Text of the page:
Architectural space as a constituent of architectural character
Character is a primary 'virtue' in architecture. It is a central issue in the question of meaning. The analogy is drawn from the interpretation of buildings in terms of human physiognomy. The concept of character is frequently present in architectural discourses and is referred to extensively in connection with a building's formal identity, expression of purpose, and harmonious relationship to its site and surrounding. As developed in the tradition of architectural theory, the constituents of character are generated from the peculiarities of the site, the nature of the materials, the method of the construction, the use for which the building is intended, the finish, the ornament and the personal 'style' of the architect. It is essential to enrich the theory of architecture as a guide for a more responsive future practice by developing an inquiry into these constituents of character to trace, their social, cultural, emotional, psychological and aesthetic implications.^ This dissertation isolates the constituent of character that engenders these implications as ideas associated with the human action and human life situation of a particular use. The argument focuses on how the spatial setting could have an expressive identity as embodiment of the character of the particular use. The immaterial ideas attached to the use are referred to as 'the character of the use', analogous to the understanding of human character as an expression of the inherent nature of a person. A particular human institution such as house, school, church or library is evocative of spatial images and capable of suggesting an appropriate spatial setting for the particular use. As the case studies demonstrate, the volume generated and the quality of the architectural spaces embody the immaterial ideas and transform them into a formally distinct enclosure of the building, which is a vital contributor to the architectural character. A concept of character so developed will contribute to a modern understanding of character as an ingredient of the more general concern for meaning in architecture. ^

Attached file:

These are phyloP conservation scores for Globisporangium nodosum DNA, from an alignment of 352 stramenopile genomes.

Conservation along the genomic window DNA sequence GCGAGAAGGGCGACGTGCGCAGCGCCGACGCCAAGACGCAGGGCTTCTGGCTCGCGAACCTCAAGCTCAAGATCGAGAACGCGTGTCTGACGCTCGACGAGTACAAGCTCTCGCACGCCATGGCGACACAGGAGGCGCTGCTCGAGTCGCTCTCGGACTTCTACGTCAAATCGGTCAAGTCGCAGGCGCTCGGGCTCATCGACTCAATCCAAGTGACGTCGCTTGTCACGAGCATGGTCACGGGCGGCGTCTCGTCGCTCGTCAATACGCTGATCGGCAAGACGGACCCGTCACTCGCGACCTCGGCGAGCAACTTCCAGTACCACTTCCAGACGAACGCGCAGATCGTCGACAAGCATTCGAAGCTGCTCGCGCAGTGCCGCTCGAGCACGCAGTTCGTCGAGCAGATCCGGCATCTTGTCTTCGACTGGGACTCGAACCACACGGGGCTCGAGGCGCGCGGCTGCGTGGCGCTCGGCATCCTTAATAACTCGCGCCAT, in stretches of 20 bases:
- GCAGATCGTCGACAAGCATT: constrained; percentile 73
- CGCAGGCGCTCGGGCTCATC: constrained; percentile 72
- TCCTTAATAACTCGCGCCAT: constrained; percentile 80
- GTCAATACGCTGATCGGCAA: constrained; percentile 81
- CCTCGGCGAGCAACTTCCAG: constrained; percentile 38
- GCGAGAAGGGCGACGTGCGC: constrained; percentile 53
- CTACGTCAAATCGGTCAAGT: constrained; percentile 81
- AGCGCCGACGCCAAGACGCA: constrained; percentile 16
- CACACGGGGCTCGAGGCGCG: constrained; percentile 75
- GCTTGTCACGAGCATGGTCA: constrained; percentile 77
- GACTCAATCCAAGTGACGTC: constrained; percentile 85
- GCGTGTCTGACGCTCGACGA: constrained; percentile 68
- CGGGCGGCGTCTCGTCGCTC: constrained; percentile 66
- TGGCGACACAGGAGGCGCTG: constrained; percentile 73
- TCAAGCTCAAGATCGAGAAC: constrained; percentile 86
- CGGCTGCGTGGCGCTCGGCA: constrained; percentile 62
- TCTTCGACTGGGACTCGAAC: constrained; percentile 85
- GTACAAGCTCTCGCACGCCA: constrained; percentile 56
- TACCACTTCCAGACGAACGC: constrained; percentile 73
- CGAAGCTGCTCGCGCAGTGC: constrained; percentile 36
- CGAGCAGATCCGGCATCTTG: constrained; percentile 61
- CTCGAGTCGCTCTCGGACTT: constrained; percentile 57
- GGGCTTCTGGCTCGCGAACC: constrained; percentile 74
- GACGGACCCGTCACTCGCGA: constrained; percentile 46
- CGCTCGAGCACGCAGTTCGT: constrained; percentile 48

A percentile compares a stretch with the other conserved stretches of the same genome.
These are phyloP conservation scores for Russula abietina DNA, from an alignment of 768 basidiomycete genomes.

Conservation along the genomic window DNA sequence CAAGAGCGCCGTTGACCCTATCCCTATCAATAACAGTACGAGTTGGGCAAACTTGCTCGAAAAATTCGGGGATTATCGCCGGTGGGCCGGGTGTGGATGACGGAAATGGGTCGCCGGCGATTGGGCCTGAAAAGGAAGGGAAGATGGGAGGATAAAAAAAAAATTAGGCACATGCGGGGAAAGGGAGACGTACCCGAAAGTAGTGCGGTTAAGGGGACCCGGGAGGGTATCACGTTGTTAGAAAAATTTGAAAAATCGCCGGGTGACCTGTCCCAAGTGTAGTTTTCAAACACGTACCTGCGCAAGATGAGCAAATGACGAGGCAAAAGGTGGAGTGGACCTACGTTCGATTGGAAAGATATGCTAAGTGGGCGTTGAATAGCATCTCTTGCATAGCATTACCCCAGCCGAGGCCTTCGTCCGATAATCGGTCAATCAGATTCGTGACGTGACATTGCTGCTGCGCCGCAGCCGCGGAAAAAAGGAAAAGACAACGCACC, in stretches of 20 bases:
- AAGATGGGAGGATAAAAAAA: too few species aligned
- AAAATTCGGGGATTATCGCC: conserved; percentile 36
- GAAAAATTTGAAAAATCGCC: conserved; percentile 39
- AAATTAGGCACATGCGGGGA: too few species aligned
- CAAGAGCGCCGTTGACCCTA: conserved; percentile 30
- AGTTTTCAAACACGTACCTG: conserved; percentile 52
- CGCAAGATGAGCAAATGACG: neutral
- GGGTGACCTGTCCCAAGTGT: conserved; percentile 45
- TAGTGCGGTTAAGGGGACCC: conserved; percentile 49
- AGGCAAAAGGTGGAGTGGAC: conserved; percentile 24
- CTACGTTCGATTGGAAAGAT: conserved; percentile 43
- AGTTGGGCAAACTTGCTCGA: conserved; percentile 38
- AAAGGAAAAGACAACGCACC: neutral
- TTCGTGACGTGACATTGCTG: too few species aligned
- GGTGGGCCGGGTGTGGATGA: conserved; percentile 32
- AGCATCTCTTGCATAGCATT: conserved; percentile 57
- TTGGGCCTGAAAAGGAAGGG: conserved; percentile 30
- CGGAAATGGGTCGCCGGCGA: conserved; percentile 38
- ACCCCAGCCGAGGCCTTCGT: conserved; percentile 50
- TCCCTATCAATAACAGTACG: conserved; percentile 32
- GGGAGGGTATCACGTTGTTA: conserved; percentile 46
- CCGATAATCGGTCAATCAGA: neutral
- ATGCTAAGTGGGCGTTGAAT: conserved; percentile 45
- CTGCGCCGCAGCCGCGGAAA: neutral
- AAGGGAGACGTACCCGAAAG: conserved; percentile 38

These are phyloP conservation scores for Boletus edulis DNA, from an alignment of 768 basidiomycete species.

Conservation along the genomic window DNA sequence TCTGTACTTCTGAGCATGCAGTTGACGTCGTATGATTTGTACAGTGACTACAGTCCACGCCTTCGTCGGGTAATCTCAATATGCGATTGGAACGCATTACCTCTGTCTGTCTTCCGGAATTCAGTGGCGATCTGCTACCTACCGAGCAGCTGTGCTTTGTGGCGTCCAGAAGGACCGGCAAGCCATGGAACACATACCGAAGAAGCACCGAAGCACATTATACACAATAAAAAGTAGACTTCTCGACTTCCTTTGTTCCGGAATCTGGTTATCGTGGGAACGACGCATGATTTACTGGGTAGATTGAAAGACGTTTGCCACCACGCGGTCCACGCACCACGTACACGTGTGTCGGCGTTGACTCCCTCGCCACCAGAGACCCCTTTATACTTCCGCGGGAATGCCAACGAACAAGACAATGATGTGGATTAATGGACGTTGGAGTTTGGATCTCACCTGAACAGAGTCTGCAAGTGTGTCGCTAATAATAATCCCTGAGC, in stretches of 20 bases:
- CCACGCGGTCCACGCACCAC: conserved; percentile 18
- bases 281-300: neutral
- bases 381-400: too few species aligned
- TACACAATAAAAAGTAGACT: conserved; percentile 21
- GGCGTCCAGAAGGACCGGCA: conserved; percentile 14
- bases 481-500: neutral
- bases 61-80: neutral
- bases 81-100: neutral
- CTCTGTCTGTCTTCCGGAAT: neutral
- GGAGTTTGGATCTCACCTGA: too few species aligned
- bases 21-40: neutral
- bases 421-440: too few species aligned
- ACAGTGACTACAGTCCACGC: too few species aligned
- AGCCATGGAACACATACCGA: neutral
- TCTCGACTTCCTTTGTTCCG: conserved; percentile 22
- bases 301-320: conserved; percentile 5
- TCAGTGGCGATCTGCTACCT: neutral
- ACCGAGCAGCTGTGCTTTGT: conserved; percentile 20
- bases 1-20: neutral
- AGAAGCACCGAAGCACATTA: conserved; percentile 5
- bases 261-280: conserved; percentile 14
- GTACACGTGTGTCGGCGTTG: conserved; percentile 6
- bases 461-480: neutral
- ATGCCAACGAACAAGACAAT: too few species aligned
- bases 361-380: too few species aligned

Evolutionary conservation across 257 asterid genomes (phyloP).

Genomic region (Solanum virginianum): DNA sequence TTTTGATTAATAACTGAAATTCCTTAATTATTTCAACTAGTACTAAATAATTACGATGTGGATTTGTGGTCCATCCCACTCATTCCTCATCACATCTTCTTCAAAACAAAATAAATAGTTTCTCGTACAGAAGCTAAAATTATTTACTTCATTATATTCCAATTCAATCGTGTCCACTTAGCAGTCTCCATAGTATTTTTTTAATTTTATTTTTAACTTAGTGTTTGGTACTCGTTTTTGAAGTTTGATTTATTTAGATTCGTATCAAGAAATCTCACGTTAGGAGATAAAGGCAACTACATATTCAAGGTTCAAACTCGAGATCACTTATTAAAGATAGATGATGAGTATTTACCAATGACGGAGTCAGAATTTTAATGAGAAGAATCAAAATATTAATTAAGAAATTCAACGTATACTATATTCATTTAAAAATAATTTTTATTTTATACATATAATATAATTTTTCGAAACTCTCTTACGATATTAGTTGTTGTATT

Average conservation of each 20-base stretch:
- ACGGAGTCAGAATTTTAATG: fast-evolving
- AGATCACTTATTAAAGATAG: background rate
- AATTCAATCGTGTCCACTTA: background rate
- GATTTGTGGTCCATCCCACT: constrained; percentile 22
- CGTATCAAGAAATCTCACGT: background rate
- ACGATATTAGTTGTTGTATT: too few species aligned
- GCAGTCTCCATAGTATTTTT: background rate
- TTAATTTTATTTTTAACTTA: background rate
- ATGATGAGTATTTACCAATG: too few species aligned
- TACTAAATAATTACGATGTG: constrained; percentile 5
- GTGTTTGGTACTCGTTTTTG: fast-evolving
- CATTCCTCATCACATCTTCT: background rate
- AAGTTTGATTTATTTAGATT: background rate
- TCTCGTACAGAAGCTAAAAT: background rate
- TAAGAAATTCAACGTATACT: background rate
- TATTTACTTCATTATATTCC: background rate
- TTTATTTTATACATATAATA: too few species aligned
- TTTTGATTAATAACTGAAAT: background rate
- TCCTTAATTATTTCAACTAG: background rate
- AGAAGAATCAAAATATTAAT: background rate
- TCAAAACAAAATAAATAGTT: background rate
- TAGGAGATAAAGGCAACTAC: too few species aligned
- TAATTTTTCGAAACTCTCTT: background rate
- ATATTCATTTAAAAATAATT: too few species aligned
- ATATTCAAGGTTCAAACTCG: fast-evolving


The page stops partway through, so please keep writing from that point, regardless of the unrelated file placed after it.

Metaferia, Mulugeta, "Architectural space as a constituent of architectural character" (1988). Dissertations available from ProQuest. AAI8816205.